Canadian Medical Association

Ottawa, October 26, 2017 – Today marked a key milestone towards the creation of a pan-Canadian seniors plan that will improve access to health care for all. CMA President Dr. Laurent Marcoux presented 15 recommendations to the House of Commons' Standing Committee on Human Resources, Skills and Social Development and the Status of Persons with Disabilities. The Committee is currently studying how Canada can better prepare for the diverse and growing seniors population of tomorrow, an issue that has been a priority for physicians and their patients for nearly a decade.

While Canadians are living longer, healthier lives than ever before, the pressures on the country's health care system continue to increase. The number of seniors that will need help in the next 30 years is expected to double.

The CMA's submission, Advancing Quality of Life and Quality of Care for Seniors, outlines comprehensive recommendations for how seniors can remain active, engaged citizens in our communities. The recommendations include:

  • Capital investment in residential care infrastructure, including retrofit and renovation, as well as explicit operating principles for home care funding that has been negotiated with the provinces and territories to recognize funding for caregivers and respite care;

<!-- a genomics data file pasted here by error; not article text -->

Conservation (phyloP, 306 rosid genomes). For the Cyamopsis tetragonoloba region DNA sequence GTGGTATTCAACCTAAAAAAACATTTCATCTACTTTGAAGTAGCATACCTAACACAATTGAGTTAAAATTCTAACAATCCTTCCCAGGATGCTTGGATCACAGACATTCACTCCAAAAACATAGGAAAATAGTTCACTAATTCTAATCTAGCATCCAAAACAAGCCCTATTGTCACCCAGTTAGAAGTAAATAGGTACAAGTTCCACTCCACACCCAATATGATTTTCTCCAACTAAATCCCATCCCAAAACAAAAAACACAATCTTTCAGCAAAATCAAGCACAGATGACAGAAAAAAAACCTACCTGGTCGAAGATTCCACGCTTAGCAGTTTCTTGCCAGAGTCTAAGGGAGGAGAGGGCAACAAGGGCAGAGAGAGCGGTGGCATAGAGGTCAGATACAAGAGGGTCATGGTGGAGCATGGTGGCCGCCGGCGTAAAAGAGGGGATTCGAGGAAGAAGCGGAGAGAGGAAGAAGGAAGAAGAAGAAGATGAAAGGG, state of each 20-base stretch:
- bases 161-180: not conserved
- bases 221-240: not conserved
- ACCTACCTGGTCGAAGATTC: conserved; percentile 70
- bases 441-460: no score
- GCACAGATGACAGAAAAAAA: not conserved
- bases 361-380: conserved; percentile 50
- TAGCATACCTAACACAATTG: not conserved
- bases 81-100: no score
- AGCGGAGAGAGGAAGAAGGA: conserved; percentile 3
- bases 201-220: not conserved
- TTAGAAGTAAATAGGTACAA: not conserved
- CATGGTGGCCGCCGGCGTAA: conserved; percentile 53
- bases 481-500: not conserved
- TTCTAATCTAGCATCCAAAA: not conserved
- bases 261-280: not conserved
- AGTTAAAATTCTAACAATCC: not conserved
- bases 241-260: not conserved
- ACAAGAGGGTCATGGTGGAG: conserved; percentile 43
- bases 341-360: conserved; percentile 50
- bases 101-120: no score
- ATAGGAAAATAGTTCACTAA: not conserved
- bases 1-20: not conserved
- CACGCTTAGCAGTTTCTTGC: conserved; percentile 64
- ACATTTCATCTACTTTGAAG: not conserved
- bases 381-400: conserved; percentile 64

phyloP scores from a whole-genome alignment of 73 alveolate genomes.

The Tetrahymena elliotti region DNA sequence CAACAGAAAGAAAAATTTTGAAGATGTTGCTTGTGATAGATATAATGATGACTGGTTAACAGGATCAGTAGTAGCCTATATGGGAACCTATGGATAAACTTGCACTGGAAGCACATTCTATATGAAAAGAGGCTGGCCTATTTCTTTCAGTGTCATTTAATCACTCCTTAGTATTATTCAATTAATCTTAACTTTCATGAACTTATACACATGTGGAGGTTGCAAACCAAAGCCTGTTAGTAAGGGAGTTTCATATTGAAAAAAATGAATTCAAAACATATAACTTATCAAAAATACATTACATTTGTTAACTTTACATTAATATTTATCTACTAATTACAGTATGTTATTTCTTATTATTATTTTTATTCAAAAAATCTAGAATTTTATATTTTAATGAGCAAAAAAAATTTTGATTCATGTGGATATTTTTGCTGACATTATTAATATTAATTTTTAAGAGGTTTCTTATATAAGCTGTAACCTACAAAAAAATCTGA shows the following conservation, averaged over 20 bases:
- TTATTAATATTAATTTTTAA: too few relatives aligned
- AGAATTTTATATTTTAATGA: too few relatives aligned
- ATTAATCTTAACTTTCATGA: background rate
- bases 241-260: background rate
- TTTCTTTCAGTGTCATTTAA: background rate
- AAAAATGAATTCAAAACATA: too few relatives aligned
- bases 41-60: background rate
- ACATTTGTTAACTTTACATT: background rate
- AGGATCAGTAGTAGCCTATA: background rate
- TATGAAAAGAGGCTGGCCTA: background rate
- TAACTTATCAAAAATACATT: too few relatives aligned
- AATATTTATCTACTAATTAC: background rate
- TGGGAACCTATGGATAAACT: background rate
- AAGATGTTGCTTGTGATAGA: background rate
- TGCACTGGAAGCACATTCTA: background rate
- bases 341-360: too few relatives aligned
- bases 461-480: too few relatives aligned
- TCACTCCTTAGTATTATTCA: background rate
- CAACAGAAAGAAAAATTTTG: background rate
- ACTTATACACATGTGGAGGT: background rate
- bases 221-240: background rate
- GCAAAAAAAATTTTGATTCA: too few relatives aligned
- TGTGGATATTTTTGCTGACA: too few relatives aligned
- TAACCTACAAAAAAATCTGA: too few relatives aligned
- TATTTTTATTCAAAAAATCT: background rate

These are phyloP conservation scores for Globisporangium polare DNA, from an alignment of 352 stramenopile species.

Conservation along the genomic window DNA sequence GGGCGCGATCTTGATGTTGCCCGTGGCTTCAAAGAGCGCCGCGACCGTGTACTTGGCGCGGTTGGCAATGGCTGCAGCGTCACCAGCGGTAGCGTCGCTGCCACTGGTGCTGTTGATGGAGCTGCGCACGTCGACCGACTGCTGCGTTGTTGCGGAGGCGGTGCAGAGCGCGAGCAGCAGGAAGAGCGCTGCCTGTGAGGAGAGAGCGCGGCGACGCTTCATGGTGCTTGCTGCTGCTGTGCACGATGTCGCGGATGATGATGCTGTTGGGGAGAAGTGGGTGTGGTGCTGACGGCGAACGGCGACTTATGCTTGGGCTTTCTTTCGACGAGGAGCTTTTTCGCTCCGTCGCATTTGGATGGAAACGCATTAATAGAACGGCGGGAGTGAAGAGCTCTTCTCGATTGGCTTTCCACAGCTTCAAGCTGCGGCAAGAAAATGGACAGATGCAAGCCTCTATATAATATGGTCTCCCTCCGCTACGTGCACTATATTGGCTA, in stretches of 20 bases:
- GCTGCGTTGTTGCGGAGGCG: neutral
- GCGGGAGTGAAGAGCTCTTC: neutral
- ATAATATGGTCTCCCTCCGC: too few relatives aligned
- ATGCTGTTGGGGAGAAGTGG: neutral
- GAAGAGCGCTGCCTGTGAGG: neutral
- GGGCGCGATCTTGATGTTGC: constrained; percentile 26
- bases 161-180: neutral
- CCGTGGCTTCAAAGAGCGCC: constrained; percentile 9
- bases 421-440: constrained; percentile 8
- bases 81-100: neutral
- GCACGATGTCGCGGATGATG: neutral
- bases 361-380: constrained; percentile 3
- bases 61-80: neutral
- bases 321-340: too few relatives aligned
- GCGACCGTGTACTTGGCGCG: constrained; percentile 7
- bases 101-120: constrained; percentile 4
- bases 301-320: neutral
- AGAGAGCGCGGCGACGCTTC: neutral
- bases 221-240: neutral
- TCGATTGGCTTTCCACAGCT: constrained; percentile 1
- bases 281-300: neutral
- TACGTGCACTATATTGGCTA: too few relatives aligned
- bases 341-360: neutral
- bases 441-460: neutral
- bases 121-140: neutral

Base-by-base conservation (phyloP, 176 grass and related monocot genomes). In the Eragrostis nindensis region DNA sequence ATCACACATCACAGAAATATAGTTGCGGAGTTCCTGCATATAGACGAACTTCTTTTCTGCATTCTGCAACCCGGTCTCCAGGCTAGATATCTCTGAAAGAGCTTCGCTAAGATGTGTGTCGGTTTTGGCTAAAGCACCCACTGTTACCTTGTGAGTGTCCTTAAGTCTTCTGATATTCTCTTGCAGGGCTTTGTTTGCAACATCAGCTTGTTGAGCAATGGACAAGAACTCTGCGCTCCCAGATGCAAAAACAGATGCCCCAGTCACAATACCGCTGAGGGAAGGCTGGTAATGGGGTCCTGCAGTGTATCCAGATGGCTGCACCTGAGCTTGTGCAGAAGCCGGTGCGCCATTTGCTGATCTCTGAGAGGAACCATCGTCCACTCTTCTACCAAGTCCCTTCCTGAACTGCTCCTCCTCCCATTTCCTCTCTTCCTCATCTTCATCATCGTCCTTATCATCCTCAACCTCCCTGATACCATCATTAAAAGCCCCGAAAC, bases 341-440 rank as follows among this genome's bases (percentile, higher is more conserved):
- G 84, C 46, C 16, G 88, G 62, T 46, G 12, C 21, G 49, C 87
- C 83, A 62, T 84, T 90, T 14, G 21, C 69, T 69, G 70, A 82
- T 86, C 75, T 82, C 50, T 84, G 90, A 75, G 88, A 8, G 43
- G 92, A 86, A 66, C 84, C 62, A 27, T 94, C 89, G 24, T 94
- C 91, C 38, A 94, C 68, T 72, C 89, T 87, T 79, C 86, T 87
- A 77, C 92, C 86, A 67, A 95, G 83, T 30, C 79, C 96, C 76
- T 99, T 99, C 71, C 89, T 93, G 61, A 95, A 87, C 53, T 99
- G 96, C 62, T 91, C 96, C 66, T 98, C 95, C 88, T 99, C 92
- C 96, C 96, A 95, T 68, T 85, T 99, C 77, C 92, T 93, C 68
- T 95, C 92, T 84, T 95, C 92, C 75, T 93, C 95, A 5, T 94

• Targeted funding to support the development of a pan-Canadian seniors strategy to address the needs of the aging population as well as a pharmaceutical strategy that addresses both comprehensive coverage of essential medicines and programs to encourage optimal prescribing and drug therapy;
  • Increased collaboration between governments in various departments as well as private insurers to develop a framework for the funding and delivery of accessible and sustainable home and long-term care services;
  • Support for ongoing research to identify best practices in the care of seniors, and monitoring of the impact of various interventions on health outcomes and costs;
  • Programs to promote physical activity, nutrition, injury prevention and mental health among older Canadians as well as meaningful employment opportunities for seniors who desire them.

The CMA believes that improving seniors care will help reduce hospital costs and wait times significantly across the country. More than 52,000 Canadians have lent their support to the CMA's efforts by signing on to, and have sent over 100,000 letters to their local Member of Parliament.

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